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I currently have a FreeBSD 8.2 media server set up on my LAN that I use to stream my music from.

I also have an SSH login that I use to do file transfers to and from this server remotely. I would like to set up ALTQ (and have gotten this working) to limit my outgoing bandwidth from the server for SSH traffic. However, configuring ALTQ this way is also limiting my internal traffic (and thus interfering with my music streaming) since I am only using a single network interface.

Can anyone show me how I would use PF and ALTQ to limit outgoing WAN traffic while allowing all internal LAN traffic to go through unhindered?

ext_if="eth0"
int_if="eth0"

altq on eth0 cbq bandwidth 1Mb queue { std, ssh }

queue std bandwidth 80% cbq(default)
queue ssh bandwidth 20% cbq(ecn)

pass out on eth0 proto tcp to port 22 queue ssh

eth0 is my LAN interface, my total WAN bandwidth on my cable connection is 1Mb/s, and my internal network is 10/100.

Edit: perhaps it will be more clear if I illustrate my network:

I have four total machines on my network all hooked up to a standard wireless router (no dd-wrt or anything on it yet): 1) XBMC box that needs wifi access 2) Normal desktop PC running windows 3) Laptop that would like wireless access to the firewall 4) Fileserver running freebsd with 1 NIC that needs limiting.

The fileserver has one NIC. All I really need to do is limit the total outgoing bandwidth to the WAN on my fileserver to an arbitrary percentage of my total broadband connection without applying the same limits to LAN file transfers. To do this, I really need PF to be able to distinguish LAN-destined packets from WAN-destined packets.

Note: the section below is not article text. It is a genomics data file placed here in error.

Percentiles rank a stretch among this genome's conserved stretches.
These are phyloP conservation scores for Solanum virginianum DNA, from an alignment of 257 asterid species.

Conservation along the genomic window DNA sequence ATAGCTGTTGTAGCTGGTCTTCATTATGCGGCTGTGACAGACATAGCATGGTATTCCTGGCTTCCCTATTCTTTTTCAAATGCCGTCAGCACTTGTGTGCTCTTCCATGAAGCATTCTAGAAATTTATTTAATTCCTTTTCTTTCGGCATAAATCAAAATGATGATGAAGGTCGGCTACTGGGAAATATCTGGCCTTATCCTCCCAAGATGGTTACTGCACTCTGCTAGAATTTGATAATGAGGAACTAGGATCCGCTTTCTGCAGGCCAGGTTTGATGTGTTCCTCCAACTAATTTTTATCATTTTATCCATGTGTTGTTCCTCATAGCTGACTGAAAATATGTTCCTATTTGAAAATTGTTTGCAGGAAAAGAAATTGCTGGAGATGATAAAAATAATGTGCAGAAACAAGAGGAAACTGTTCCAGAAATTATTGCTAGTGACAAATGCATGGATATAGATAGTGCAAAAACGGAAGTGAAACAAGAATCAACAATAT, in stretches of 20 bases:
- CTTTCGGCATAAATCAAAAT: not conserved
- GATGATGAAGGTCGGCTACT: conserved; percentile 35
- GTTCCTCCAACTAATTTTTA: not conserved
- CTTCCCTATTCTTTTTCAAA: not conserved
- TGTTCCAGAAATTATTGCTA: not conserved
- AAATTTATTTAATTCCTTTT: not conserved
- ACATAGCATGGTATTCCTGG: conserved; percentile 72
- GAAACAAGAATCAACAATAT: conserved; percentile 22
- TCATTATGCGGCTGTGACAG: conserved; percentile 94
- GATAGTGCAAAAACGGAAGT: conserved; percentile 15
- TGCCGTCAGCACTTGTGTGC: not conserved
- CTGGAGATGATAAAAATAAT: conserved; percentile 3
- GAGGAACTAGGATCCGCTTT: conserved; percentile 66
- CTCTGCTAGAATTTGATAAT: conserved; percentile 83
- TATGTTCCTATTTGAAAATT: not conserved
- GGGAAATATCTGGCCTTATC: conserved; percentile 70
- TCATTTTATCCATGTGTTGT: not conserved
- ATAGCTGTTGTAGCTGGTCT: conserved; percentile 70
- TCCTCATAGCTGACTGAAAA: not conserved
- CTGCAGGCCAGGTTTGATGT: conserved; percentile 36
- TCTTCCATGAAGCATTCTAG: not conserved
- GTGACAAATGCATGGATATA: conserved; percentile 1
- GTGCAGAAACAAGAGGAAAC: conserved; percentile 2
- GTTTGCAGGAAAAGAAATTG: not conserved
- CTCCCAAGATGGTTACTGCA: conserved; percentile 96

Edit: This is what I've been working with lately but it doesn't seem to be properly putting stuff into the WAN queue:

my_net = 192.168.0.0/24

altq on eth0 cbq bandwidth 100Mb queue { wan, lan }

queue lan bandwidth 99500Kb cbq(default) 
queue wan bandwidth 500Kb cbq(ecn) 

pass out on eth0 from any to !$my_net queue lan
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1 Answer 1

up vote 0 down vote accepted

Your rules are fundamentally sound, just not specific enough -- You have one interface (this isn't your firewall, right?), so you want to limit the stuff you assign to the "SSH" queue by destination. For example:

my_net=10.0.0.0/8
pass out on eth0 proto tcp from any to !$my_net port 22 queue ssh

Two other things you may also want to consider:

  • Add "borrow" to the "std" queue so you have more speed for other stuff when SSH isn't sucking bandwidth
  • If streaming is the really important functionality you may want to reverse your logic
    (create a "music" queue that reserves the amount of bandwidth needed to ensure reliable streaming, let everything else fight over the remainder.)
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You can also forego the traffic shaping on this box if it's just a host inside your LAN (do the traffic shaping on the firewall instead) -- this is usually preferable as it creates less complex rulesets. If this IS your firewall you really ought to get a second NIC :-) –  voretaq7 Jan 4 '11 at 21:33
    
Yeah, the problem is I don't really have a second machine to use as a firewall - I'm just using my standard wireless router to block everything off except SSH. The fileserver is just a host within my LAN, but it talks to the outside world enough that I need to tone it down a bit. –  javanix Jan 5 '11 at 3:38
    
yeah, if you're dealing with a situation like that what I have above is probbly as good as you can get (make an "outside world" queue that's got limited bandwidth and drop everything to !$my_net into that queue) -- You want the bandwidth on the actual interface to be the true available bandwidth so the other queue(s) can use it. As you've seen limiting bandwidth on the interface itself artificially caps all your traffic. –  voretaq7 Jan 6 '11 at 20:12

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